Scientists Are Learning The Basic Building Blocks Of Sperm Whale Language

"ROSEAU, Dominica — Scientists studying the sperm whales that live around the Caribbean island of Dominica have described for the first time the basic elements of how they might be talking to each other, in an effort that could one day help better protect them.

Like many whales and dolphins, sperm whales are highly social mammals and communicate by squeezing air through their respiratory systems to make strings of rapid clicks that can sound like an extremely loud zipper underwater. The clicks are also used as a form of echolocation to help them track their prey.

Scientists have been trying for decades to understand what those clicks might mean, with only minimal progress. While they still don’t know, they now think there are sets of clicks they believe make up a “phonetic alphabet” that the whales can use to build the very rough equivalent of what people think of as words and phrases.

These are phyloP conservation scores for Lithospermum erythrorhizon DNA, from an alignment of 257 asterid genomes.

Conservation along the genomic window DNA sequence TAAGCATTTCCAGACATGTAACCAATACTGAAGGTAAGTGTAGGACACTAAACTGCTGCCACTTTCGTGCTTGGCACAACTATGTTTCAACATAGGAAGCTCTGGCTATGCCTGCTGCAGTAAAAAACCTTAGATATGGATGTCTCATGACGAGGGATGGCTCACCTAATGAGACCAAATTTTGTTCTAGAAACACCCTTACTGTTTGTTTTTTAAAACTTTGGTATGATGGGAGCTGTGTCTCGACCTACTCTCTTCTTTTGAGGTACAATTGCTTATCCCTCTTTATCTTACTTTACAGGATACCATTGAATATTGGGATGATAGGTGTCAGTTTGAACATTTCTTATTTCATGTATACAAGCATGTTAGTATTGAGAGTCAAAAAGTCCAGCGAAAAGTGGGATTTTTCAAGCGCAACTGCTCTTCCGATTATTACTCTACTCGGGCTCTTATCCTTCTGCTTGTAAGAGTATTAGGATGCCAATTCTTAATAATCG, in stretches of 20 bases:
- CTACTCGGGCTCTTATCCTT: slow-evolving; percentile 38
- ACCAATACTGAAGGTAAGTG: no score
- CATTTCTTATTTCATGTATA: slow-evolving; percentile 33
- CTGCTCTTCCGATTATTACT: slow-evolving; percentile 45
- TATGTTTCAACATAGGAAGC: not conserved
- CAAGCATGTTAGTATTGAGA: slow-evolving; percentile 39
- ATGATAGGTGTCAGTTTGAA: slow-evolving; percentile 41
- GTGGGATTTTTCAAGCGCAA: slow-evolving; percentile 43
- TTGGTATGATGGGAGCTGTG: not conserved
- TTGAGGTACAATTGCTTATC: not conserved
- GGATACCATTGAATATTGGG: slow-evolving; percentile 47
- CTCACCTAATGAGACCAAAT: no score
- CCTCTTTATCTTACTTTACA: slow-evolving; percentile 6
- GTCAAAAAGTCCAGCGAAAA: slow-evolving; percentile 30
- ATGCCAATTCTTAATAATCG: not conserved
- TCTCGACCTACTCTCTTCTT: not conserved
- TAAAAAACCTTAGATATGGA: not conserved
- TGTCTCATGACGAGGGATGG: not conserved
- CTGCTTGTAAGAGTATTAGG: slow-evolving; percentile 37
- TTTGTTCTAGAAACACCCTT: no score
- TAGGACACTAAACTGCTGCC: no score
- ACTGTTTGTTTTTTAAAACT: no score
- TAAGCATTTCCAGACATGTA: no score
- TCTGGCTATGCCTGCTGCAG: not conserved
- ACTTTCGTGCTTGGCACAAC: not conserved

“We’re now starting to find the first building blocks of whale language,” said David Gruber, founder and president of the Cetacean Translation Initiative or CETI, an effort devoted to translating the communication of sperm whales."

Maria Cheng reports for the Associated Press May 7, 2024.


"What Are Sperm Whales Saying? Researchers Find A Complex 'Alphabet'" (NPR)

"Scientists Find an ‘Alphabet’ in Whale Songs" (New York Times)

Source: AP, 05/08/2024